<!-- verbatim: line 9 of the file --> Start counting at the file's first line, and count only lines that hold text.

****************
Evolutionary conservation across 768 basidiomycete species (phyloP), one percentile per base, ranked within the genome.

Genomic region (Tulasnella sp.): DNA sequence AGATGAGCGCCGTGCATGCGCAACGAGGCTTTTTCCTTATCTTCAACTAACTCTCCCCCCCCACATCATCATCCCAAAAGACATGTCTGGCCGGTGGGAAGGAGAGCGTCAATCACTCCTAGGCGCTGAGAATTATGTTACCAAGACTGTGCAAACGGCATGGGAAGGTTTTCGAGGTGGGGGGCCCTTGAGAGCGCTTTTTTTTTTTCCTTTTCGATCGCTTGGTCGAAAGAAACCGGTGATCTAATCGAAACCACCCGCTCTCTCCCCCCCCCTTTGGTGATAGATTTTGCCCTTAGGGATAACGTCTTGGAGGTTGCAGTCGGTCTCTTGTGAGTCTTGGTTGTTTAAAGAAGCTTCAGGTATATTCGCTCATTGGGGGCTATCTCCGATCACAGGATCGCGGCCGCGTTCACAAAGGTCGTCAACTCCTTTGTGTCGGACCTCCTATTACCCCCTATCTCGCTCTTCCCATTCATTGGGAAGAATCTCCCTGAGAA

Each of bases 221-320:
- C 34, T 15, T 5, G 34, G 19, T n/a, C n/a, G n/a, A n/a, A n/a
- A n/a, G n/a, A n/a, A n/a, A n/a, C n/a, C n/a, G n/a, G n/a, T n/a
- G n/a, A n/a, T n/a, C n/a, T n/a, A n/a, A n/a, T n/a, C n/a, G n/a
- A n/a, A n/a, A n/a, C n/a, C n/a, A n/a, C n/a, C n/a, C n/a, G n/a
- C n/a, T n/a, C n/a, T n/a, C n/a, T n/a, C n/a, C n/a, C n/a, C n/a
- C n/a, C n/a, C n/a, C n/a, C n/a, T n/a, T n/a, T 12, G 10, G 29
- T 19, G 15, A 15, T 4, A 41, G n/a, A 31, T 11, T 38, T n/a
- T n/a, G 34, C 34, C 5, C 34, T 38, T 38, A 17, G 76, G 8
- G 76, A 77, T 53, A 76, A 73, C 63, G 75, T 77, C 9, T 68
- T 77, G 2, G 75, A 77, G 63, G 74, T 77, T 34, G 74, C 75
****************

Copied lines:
- C n/a, C n/a, C n/a, C n/a, C n/a, T n/a, T n/a, T 12, G 10, G 29